Just as some have said that the measure of a person’s life is who comes to the funeral, it can also be said that the measure of a writer is the influence that they leave behind, and some of the trajectories a reader could follow after the writing of Jack Spicer would be, for example, his Billy The Kid (1959) to Toronto poet bpNichol’s the true eventual story of billy the kid (Weed/Flower Press, 1970; reprinted as part of Craft Dinner: Stories and Texts, Aya Press, 1978) and Michael Ondaatje’s The Collected Works of Billy the Kid (Anansi, 1970), moving even beyond, to Winnipeg poet Dennis Cooley’s wild and expansive Bloody Jack (Winnipeg MB: Turnstone Press, 1984; Edmonton AB: University of Alberta Press, 2002). One could follow Spicer’s “A Fake Novel about the Life of Arthur Rimbaud” (as part of The Heads of the Town Up to the Aether, 1962), to Toronto writer arthur craven’s “A Short Fake Novel about Spicer,” or even Spicer’s After Lorca (1957) to Mark Goldstein’s recent After Rilke: To Forget You Sang (Toronto ON: BookThug, 2008), that even has a photograph of Spicer on its cover, not to mention Spicer references sprinkled through various other writers over the years, from the late Richard Brautigan to Toronto writer Stan Rogal to the late Montreal poet Artie Gold, who wrote his own poem after Jack Spicer, collected in his own The Beautiful Chemical Waltz: Selected Gold (Dorion QC: The Muses’ Company, 1992), that writes:

‘The trouble with comparing’ yr life to a ballgame
is that a dead fool will have no obituary, but a ball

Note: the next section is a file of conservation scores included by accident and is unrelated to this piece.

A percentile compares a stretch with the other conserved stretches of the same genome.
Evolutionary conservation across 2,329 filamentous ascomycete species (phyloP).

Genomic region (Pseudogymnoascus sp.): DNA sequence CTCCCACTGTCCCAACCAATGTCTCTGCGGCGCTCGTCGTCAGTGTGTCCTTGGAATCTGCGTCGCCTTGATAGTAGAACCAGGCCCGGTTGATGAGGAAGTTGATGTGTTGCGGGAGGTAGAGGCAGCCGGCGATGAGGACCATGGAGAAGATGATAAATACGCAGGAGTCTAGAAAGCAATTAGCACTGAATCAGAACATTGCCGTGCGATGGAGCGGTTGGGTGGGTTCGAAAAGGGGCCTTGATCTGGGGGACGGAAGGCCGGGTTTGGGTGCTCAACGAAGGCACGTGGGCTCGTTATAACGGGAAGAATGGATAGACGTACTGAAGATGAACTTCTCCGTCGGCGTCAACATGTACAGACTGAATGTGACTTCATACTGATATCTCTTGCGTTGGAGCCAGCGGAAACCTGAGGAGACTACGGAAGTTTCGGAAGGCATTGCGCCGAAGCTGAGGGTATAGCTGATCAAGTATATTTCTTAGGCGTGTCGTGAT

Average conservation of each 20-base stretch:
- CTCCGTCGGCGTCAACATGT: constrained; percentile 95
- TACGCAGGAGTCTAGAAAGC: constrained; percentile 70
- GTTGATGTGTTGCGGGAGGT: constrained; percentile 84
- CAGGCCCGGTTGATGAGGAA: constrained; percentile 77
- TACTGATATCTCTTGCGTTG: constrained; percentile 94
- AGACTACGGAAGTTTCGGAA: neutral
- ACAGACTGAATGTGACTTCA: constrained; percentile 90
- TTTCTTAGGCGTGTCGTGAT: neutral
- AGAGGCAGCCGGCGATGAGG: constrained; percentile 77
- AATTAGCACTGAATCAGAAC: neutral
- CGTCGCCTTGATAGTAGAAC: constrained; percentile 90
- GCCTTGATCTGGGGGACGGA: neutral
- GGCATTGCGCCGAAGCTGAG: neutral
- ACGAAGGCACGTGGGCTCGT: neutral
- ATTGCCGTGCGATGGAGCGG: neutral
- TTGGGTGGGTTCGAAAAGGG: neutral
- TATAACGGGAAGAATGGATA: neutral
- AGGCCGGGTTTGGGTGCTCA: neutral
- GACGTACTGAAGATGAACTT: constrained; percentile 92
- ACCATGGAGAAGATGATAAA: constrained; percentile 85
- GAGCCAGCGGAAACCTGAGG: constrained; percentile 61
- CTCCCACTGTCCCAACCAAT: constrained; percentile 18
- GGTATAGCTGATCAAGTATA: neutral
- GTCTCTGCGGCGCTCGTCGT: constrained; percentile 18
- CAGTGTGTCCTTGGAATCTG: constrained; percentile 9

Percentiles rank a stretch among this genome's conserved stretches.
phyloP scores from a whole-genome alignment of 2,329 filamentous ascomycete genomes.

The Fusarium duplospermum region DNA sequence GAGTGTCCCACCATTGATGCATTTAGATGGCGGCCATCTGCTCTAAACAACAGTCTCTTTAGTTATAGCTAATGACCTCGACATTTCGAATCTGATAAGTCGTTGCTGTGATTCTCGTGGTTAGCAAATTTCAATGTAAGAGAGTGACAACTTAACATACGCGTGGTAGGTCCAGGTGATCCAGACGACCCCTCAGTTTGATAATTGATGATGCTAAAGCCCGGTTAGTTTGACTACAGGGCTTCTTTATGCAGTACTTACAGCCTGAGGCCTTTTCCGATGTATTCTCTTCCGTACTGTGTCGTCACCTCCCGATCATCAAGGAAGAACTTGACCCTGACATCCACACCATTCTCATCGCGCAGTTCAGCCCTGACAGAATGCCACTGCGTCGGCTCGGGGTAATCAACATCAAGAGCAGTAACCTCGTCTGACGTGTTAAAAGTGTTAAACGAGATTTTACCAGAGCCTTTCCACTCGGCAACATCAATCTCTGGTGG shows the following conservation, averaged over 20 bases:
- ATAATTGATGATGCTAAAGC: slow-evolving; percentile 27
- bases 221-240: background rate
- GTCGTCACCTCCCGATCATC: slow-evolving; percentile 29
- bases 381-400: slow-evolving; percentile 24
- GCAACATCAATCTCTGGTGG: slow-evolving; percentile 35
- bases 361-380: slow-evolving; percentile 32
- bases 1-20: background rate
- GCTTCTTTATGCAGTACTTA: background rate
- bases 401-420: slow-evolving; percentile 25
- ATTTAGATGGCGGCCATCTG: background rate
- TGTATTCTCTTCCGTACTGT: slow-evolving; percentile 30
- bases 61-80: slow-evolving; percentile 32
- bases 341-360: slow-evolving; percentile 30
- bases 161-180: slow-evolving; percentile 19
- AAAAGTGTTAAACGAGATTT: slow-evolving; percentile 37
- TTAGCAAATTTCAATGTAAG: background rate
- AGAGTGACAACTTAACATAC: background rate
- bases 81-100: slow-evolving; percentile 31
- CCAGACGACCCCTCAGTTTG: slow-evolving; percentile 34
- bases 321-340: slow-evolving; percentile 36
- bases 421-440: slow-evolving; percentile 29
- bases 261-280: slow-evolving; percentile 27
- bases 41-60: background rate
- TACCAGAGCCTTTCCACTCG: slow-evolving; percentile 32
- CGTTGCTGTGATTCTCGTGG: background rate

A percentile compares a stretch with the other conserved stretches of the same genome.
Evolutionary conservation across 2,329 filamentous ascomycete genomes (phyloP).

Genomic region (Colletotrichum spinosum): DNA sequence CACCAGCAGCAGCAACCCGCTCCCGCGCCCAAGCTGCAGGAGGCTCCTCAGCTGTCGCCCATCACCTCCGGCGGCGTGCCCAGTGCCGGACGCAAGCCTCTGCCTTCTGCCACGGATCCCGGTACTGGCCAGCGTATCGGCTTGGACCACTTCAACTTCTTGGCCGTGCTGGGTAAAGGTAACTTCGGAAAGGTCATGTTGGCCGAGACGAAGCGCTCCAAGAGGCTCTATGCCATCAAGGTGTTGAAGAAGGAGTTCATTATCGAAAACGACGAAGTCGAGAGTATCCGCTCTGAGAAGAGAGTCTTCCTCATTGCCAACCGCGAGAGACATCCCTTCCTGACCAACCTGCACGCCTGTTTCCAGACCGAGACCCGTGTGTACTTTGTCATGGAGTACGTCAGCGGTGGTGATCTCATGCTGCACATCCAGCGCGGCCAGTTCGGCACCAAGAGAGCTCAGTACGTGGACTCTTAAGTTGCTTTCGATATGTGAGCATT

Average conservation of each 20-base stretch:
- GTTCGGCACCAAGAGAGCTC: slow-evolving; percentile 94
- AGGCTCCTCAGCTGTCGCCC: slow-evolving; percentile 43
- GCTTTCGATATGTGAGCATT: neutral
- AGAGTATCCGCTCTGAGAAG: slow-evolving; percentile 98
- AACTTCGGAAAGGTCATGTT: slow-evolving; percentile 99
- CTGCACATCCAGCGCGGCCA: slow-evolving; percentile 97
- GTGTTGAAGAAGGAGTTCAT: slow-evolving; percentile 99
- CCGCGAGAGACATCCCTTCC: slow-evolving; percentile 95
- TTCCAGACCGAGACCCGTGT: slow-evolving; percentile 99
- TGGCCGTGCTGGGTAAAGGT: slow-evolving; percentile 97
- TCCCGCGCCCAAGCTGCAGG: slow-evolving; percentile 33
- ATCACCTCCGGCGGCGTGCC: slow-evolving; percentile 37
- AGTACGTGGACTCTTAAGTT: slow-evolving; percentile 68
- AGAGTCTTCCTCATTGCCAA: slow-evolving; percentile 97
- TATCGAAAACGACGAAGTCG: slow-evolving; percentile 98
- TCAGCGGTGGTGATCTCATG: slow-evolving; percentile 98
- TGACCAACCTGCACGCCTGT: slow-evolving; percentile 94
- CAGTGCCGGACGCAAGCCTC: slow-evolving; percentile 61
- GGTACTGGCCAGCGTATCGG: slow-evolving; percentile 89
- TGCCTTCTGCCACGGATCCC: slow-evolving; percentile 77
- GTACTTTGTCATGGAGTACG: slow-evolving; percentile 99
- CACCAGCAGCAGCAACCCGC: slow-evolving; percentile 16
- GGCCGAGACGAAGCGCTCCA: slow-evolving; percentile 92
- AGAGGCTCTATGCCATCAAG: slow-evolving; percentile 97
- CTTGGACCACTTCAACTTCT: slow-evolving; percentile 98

even when lobbed shows a token
amount of revolution. The trouble
is the hotdogs and whatnots we treat ourselves to
extemporaneously. The trouble is one of

demonstrating suitable analogy; we
endure only once. The trouble is the tragedy
that even well chosen, our analogy will not delay a game
indefinitely.
The trouble is popcorn vendors
and game officials. The question becomes one
of recourse, and here, even heroes
show unimpressive scores.

The trouble with contesting
is that in life we are constantly outcontested
constantly unaware of our being outcontested. The trouble
with belief in this and in experience is that it comes
as intellectual sentiment, and is never useful to us
when a shut-out has already decided th game. Baseball
is still interesting carried past
the second inning.

1 comment:

peN said...

Not having read the new collection, it's clear Rob has zeroed in on what I think of as one of the most interesting things about Spicer and that would be his thoughts regarding the serial poem. The quote Rob has selected would make excellent teaching aids.

This notion of the serial is very much in line with a recognition that EVERYTHING is connected and this is a rare accomplishment in 20th c poetry. This seems, to me, completely in line with a Whiteheadian cosmology of process and what Charles Olson said is true. This kind of process allows more energy into a poem. It is closer to the source.

Spicer, along with Olson, George Bowering, Robert Duncan, Robin Blaser, Michael McClure, Nate Mackey and a few others intuited this, or knew this, or taught this to each other and I am grateful we have someone as dedicated as Rob to sniff this out and present it to us with such grace and precision.

It demands more study.

Related essays are at http://organicpoetry.com/essays.html